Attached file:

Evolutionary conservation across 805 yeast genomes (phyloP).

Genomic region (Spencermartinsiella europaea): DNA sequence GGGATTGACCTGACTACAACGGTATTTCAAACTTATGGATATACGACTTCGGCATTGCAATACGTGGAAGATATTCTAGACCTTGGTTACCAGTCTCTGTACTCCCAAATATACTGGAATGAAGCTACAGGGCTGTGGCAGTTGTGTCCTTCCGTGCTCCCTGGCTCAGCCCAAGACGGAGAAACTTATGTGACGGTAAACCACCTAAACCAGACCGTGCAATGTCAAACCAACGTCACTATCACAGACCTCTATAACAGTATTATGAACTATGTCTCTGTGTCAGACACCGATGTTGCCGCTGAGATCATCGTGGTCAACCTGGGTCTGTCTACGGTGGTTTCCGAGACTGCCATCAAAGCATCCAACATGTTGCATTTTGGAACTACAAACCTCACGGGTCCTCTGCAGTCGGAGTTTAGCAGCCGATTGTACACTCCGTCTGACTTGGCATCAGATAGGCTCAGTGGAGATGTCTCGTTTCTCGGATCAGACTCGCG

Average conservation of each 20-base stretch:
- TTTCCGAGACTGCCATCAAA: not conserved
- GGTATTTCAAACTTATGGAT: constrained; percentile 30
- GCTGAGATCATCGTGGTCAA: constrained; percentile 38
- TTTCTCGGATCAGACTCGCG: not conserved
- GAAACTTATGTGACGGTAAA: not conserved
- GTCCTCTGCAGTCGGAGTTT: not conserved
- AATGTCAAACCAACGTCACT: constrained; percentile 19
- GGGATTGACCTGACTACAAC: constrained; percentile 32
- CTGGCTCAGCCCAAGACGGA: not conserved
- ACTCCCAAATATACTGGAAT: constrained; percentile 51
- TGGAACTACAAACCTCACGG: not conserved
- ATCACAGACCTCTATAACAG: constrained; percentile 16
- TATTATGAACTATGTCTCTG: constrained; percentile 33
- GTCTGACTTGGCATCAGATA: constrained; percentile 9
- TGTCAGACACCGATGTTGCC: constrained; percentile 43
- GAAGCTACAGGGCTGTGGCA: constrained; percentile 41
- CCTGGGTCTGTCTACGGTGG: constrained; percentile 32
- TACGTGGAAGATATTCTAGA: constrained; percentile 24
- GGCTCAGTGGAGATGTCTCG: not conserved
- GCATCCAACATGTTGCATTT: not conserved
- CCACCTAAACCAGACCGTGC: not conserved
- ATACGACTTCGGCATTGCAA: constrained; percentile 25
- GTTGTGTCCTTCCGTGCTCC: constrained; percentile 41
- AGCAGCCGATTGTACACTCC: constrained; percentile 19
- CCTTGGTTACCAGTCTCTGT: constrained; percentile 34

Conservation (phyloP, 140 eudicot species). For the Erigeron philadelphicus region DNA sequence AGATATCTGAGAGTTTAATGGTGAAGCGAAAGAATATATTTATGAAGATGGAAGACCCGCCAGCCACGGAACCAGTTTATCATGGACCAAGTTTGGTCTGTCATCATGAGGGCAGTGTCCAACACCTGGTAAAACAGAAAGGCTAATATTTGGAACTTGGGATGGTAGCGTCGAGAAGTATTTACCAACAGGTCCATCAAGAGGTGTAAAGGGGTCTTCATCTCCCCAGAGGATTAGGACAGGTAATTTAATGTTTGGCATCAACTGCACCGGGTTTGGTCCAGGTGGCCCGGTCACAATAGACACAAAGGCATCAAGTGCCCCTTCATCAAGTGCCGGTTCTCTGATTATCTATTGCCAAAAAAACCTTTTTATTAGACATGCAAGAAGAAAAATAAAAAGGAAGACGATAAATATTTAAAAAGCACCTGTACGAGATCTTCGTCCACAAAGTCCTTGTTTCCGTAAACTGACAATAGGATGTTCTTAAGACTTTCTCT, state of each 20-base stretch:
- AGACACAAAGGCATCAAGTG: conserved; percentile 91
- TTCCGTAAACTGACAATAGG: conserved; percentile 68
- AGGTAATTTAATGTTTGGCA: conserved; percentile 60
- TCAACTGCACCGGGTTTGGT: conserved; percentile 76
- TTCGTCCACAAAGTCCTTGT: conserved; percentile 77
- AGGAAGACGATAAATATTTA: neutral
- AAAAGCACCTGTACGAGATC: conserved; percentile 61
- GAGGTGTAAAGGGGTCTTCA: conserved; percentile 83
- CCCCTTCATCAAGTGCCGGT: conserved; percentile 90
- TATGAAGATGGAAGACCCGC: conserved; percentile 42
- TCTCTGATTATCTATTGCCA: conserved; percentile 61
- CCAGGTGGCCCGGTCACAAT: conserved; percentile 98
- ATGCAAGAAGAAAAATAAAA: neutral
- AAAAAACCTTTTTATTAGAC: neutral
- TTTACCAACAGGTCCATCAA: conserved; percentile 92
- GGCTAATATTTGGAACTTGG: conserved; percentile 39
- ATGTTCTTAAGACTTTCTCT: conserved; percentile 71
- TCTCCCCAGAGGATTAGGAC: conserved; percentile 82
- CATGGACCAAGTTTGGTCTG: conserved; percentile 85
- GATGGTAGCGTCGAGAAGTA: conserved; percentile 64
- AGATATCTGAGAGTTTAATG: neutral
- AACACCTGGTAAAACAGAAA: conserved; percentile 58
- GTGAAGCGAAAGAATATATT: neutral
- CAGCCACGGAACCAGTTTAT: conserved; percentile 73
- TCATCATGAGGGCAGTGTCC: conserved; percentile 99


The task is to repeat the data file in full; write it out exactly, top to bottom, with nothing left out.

Evolutionary conservation across 805 yeast genomes (phyloP).

Genomic region (Spencermartinsiella europaea): DNA sequence GGGATTGACCTGACTACAACGGTATTTCAAACTTATGGATATACGACTTCGGCATTGCAATACGTGGAAGATATTCTAGACCTTGGTTACCAGTCTCTGTACTCCCAAATATACTGGAATGAAGCTACAGGGCTGTGGCAGTTGTGTCCTTCCGTGCTCCCTGGCTCAGCCCAAGACGGAGAAACTTATGTGACGGTAAACCACCTAAACCAGACCGTGCAATGTCAAACCAACGTCACTATCACAGACCTCTATAACAGTATTATGAACTATGTCTCTGTGTCAGACACCGATGTTGCCGCTGAGATCATCGTGGTCAACCTGGGTCTGTCTACGGTGGTTTCCGAGACTGCCATCAAAGCATCCAACATGTTGCATTTTGGAACTACAAACCTCACGGGTCCTCTGCAGTCGGAGTTTAGCAGCCGATTGTACACTCCGTCTGACTTGGCATCAGATAGGCTCAGTGGAGATGTCTCGTTTCTCGGATCAGACTCGCG

Average conservation of each 20-base stretch:
- TTTCCGAGACTGCCATCAAA: not conserved
- GGTATTTCAAACTTATGGAT: constrained; percentile 30
- GCTGAGATCATCGTGGTCAA: constrained; percentile 38
- TTTCTCGGATCAGACTCGCG: not conserved
- GAAACTTATGTGACGGTAAA: not conserved
- GTCCTCTGCAGTCGGAGTTT: not conserved
- AATGTCAAACCAACGTCACT: constrained; percentile 19
- GGGATTGACCTGACTACAAC: constrained; percentile 32
- CTGGCTCAGCCCAAGACGGA: not conserved
- ACTCCCAAATATACTGGAAT: constrained; percentile 51
- TGGAACTACAAACCTCACGG: not conserved
- ATCACAGACCTCTATAACAG: constrained; percentile 16
- TATTATGAACTATGTCTCTG: constrained; percentile 33
- GTCTGACTTGGCATCAGATA: constrained; percentile 9
- TGTCAGACACCGATGTTGCC: constrained; percentile 43
- GAAGCTACAGGGCTGTGGCA: constrained; percentile 41
- CCTGGGTCTGTCTACGGTGG: constrained; percentile 32
- TACGTGGAAGATATTCTAGA: constrained; percentile 24
- GGCTCAGTGGAGATGTCTCG: not conserved
- GCATCCAACATGTTGCATTT: not conserved
- CCACCTAAACCAGACCGTGC: not conserved
- ATACGACTTCGGCATTGCAA: constrained; percentile 25
- GTTGTGTCCTTCCGTGCTCC: constrained; percentile 41
- AGCAGCCGATTGTACACTCC: constrained; percentile 19
- CCTTGGTTACCAGTCTCTGT: constrained; percentile 34

Conservation (phyloP, 140 eudicot species). For the Erigeron philadelphicus region DNA sequence AGATATCTGAGAGTTTAATGGTGAAGCGAAAGAATATATTTATGAAGATGGAAGACCCGCCAGCCACGGAACCAGTTTATCATGGACCAAGTTTGGTCTGTCATCATGAGGGCAGTGTCCAACACCTGGTAAAACAGAAAGGCTAATATTTGGAACTTGGGATGGTAGCGTCGAGAAGTATTTACCAACAGGTCCATCAAGAGGTGTAAAGGGGTCTTCATCTCCCCAGAGGATTAGGACAGGTAATTTAATGTTTGGCATCAACTGCACCGGGTTTGGTCCAGGTGGCCCGGTCACAATAGACACAAAGGCATCAAGTGCCCCTTCATCAAGTGCCGGTTCTCTGATTATCTATTGCCAAAAAAACCTTTTTATTAGACATGCAAGAAGAAAAATAAAAAGGAAGACGATAAATATTTAAAAAGCACCTGTACGAGATCTTCGTCCACAAAGTCCTTGTTTCCGTAAACTGACAATAGGATGTTCTTAAGACTTTCTCT, state of each 20-base stretch:
- AGACACAAAGGCATCAAGTG: conserved; percentile 91
- TTCCGTAAACTGACAATAGG: conserved; percentile 68
- AGGTAATTTAATGTTTGGCA: conserved; percentile 60
- TCAACTGCACCGGGTTTGGT: conserved; percentile 76
- TTCGTCCACAAAGTCCTTGT: conserved; percentile 77
- AGGAAGACGATAAATATTTA: neutral
- AAAAGCACCTGTACGAGATC: conserved; percentile 61
- GAGGTGTAAAGGGGTCTTCA: conserved; percentile 83
- CCCCTTCATCAAGTGCCGGT: conserved; percentile 90
- TATGAAGATGGAAGACCCGC: conserved; percentile 42
- TCTCTGATTATCTATTGCCA: conserved; percentile 61
- CCAGGTGGCCCGGTCACAAT: conserved; percentile 98
- ATGCAAGAAGAAAAATAAAA: neutral
- AAAAAACCTTTTTATTAGAC: neutral
- TTTACCAACAGGTCCATCAA: conserved; percentile 92
- GGCTAATATTTGGAACTTGG: conserved; percentile 39
- ATGTTCTTAAGACTTTCTCT: conserved; percentile 71
- TCTCCCCAGAGGATTAGGAC: conserved; percentile 82
- CATGGACCAAGTTTGGTCTG: conserved; percentile 85
- GATGGTAGCGTCGAGAAGTA: conserved; percentile 64
- AGATATCTGAGAGTTTAATG: neutral
- AACACCTGGTAAAACAGAAA: conserved; percentile 58
- GTGAAGCGAAAGAATATATT: neutral
- CAGCCACGGAACCAGTTTAT: conserved; percentile 73
- TCATCATGAGGGCAGTGTCC: conserved; percentile 99